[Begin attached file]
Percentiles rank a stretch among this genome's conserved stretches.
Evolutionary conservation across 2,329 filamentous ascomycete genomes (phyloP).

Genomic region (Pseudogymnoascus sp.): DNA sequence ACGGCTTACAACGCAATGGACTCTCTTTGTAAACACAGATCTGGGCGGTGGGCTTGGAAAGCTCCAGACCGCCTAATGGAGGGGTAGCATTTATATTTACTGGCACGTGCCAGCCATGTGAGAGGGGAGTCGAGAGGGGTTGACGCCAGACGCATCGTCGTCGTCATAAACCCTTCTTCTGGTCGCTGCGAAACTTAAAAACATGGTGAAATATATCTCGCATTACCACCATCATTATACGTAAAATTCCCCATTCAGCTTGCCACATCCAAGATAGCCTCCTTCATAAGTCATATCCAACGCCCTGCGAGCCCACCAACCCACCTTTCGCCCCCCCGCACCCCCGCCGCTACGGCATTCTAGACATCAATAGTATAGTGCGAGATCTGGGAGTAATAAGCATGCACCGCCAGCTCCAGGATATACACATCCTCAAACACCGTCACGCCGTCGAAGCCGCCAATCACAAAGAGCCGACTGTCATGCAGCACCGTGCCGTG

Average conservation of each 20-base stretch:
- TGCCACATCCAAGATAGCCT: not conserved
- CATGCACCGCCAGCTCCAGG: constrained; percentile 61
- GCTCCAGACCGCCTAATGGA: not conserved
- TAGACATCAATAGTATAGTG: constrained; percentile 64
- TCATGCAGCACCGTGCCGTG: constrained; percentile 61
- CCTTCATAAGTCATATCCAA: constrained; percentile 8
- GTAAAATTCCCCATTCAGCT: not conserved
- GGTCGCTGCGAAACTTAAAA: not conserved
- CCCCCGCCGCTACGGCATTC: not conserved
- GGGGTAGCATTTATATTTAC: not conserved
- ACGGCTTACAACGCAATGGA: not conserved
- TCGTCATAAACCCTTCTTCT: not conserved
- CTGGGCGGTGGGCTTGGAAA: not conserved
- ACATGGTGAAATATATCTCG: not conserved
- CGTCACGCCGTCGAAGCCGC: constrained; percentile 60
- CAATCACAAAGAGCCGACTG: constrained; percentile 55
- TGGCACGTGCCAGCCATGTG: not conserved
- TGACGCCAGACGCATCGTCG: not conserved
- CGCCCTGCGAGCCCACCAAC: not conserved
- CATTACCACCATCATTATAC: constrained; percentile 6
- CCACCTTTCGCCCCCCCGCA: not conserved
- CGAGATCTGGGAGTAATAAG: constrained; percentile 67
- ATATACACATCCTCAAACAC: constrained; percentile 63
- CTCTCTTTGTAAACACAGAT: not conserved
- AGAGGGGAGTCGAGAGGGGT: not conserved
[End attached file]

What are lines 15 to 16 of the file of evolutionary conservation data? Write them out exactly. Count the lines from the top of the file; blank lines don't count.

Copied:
- ACGGCTTACAACGCAATGGA: not conserved
- TCGTCATAAACCCTTCTTCT: not conserved